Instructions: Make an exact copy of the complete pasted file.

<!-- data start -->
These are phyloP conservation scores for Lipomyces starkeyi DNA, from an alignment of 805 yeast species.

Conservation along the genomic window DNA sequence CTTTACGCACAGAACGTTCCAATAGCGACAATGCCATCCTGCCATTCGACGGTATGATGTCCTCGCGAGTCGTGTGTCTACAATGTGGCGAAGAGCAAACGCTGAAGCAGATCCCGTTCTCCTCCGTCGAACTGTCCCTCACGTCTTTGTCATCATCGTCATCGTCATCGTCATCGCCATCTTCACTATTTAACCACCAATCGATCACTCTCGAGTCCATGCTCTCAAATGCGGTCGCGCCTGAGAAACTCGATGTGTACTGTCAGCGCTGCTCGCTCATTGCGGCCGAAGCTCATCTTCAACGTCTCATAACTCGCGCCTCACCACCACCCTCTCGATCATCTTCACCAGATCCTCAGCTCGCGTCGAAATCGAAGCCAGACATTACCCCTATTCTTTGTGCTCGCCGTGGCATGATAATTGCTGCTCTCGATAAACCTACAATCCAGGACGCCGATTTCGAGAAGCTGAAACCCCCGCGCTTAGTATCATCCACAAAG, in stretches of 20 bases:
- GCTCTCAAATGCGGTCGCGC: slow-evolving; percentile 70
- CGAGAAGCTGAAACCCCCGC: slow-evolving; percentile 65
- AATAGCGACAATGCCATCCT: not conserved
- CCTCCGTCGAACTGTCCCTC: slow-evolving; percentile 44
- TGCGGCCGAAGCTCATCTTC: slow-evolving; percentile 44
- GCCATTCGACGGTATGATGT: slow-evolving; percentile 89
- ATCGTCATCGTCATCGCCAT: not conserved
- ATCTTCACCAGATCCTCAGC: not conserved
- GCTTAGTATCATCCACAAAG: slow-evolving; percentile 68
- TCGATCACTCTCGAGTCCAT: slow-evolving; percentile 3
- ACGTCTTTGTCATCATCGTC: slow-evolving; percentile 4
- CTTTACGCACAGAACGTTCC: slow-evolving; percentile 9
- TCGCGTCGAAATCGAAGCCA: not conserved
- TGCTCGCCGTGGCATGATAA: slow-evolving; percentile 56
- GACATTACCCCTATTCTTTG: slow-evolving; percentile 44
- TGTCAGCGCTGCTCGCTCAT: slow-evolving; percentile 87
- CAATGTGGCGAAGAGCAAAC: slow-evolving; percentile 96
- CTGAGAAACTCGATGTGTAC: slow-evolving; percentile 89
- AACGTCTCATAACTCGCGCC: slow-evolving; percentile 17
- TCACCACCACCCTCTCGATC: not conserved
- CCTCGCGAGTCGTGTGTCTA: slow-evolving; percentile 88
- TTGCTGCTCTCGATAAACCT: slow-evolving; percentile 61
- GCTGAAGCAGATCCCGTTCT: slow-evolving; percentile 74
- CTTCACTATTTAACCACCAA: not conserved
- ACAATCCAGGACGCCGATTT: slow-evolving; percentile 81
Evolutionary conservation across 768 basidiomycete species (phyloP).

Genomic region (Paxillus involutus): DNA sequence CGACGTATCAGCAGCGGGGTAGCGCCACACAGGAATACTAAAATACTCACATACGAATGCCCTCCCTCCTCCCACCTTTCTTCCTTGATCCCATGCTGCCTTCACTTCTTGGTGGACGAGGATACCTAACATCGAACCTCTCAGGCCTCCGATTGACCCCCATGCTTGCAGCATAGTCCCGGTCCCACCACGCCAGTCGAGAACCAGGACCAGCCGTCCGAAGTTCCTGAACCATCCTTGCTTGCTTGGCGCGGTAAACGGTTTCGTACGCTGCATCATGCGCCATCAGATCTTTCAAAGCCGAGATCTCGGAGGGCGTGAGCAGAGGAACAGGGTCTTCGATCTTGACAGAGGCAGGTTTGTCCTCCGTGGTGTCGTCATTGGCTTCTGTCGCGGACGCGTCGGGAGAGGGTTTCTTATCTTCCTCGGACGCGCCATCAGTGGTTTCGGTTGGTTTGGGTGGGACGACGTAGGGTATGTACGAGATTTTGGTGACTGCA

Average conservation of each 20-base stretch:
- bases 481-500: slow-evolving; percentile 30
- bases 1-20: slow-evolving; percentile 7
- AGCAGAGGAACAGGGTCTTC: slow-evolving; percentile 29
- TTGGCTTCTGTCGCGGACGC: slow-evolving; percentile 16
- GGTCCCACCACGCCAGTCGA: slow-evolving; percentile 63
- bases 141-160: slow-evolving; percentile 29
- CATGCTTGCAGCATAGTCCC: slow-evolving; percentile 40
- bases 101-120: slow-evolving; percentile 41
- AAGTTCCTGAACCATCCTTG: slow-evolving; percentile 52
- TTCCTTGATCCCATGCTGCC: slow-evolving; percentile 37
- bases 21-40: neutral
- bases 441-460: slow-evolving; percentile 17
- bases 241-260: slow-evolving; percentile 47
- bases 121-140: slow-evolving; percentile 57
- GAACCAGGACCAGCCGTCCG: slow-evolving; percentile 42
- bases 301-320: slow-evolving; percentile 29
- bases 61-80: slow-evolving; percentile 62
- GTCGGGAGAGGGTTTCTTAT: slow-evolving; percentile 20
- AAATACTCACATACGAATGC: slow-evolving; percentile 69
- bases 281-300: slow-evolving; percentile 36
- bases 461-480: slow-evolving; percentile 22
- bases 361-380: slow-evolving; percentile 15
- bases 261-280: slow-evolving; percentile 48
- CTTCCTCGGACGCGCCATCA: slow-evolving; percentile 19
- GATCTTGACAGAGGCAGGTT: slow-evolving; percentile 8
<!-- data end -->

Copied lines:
These are phyloP conservation scores for Lipomyces starkeyi DNA, from an alignment of 805 yeast species.

Conservation along the genomic window DNA sequence CTTTACGCACAGAACGTTCCAATAGCGACAATGCCATCCTGCCATTCGACGGTATGATGTCCTCGCGAGTCGTGTGTCTACAATGTGGCGAAGAGCAAACGCTGAAGCAGATCCCGTTCTCCTCCGTCGAACTGTCCCTCACGTCTTTGTCATCATCGTCATCGTCATCGTCATCGCCATCTTCACTATTTAACCACCAATCGATCACTCTCGAGTCCATGCTCTCAAATGCGGTCGCGCCTGAGAAACTCGATGTGTACTGTCAGCGCTGCTCGCTCATTGCGGCCGAAGCTCATCTTCAACGTCTCATAACTCGCGCCTCACCACCACCCTCTCGATCATCTTCACCAGATCCTCAGCTCGCGTCGAAATCGAAGCCAGACATTACCCCTATTCTTTGTGCTCGCCGTGGCATGATAATTGCTGCTCTCGATAAACCTACAATCCAGGACGCCGATTTCGAGAAGCTGAAACCCCCGCGCTTAGTATCATCCACAAAG, in stretches of 20 bases:
- GCTCTCAAATGCGGTCGCGC: slow-evolving; percentile 70
- CGAGAAGCTGAAACCCCCGC: slow-evolving; percentile 65
- AATAGCGACAATGCCATCCT: not conserved
- CCTCCGTCGAACTGTCCCTC: slow-evolving; percentile 44
- TGCGGCCGAAGCTCATCTTC: slow-evolving; percentile 44
- GCCATTCGACGGTATGATGT: slow-evolving; percentile 89
- ATCGTCATCGTCATCGCCAT: not conserved
- ATCTTCACCAGATCCTCAGC: not conserved
- GCTTAGTATCATCCACAAAG: slow-evolving; percentile 68
- TCGATCACTCTCGAGTCCAT: slow-evolving; percentile 3
- ACGTCTTTGTCATCATCGTC: slow-evolving; percentile 4
- CTTTACGCACAGAACGTTCC: slow-evolving; percentile 9
- TCGCGTCGAAATCGAAGCCA: not conserved
- TGCTCGCCGTGGCATGATAA: slow-evolving; percentile 56
- GACATTACCCCTATTCTTTG: slow-evolving; percentile 44
- TGTCAGCGCTGCTCGCTCAT: slow-evolving; percentile 87
- CAATGTGGCGAAGAGCAAAC: slow-evolving; percentile 96
- CTGAGAAACTCGATGTGTAC: slow-evolving; percentile 89
- AACGTCTCATAACTCGCGCC: slow-evolving; percentile 17
- TCACCACCACCCTCTCGATC: not conserved
- CCTCGCGAGTCGTGTGTCTA: slow-evolving; percentile 88
- TTGCTGCTCTCGATAAACCT: slow-evolving; percentile 61
- GCTGAAGCAGATCCCGTTCT: slow-evolving; percentile 74
- CTTCACTATTTAACCACCAA: not conserved
- ACAATCCAGGACGCCGATTT: slow-evolving; percentile 81
Evolutionary conservation across 768 basidiomycete species (phyloP).

Genomic region (Paxillus involutus): DNA sequence CGACGTATCAGCAGCGGGGTAGCGCCACACAGGAATACTAAAATACTCACATACGAATGCCCTCCCTCCTCCCACCTTTCTTCCTTGATCCCATGCTGCCTTCACTTCTTGGTGGACGAGGATACCTAACATCGAACCTCTCAGGCCTCCGATTGACCCCCATGCTTGCAGCATAGTCCCGGTCCCACCACGCCAGTCGAGAACCAGGACCAGCCGTCCGAAGTTCCTGAACCATCCTTGCTTGCTTGGCGCGGTAAACGGTTTCGTACGCTGCATCATGCGCCATCAGATCTTTCAAAGCCGAGATCTCGGAGGGCGTGAGCAGAGGAACAGGGTCTTCGATCTTGACAGAGGCAGGTTTGTCCTCCGTGGTGTCGTCATTGGCTTCTGTCGCGGACGCGTCGGGAGAGGGTTTCTTATCTTCCTCGGACGCGCCATCAGTGGTTTCGGTTGGTTTGGGTGGGACGACGTAGGGTATGTACGAGATTTTGGTGACTGCA

Average conservation of each 20-base stretch:
- bases 481-500: slow-evolving; percentile 30
- bases 1-20: slow-evolving; percentile 7
- AGCAGAGGAACAGGGTCTTC: slow-evolving; percentile 29
- TTGGCTTCTGTCGCGGACGC: slow-evolving; percentile 16
- GGTCCCACCACGCCAGTCGA: slow-evolving; percentile 63
- bases 141-160: slow-evolving; percentile 29
- CATGCTTGCAGCATAGTCCC: slow-evolving; percentile 40
- bases 101-120: slow-evolving; percentile 41
- AAGTTCCTGAACCATCCTTG: slow-evolving; percentile 52
- TTCCTTGATCCCATGCTGCC: slow-evolving; percentile 37
- bases 21-40: neutral
- bases 441-460: slow-evolving; percentile 17
- bases 241-260: slow-evolving; percentile 47
- bases 121-140: slow-evolving; percentile 57
- GAACCAGGACCAGCCGTCCG: slow-evolving; percentile 42
- bases 301-320: slow-evolving; percentile 29
- bases 61-80: slow-evolving; percentile 62
- GTCGGGAGAGGGTTTCTTAT: slow-evolving; percentile 20
- AAATACTCACATACGAATGC: slow-evolving; percentile 69
- bases 281-300: slow-evolving; percentile 36
- bases 461-480: slow-evolving; percentile 22
- bases 361-380: slow-evolving; percentile 15
- bases 261-280: slow-evolving; percentile 48
- CTTCCTCGGACGCGCCATCA: slow-evolving; percentile 19
- GATCTTGACAGAGGCAGGTT: slow-evolving; percentile 8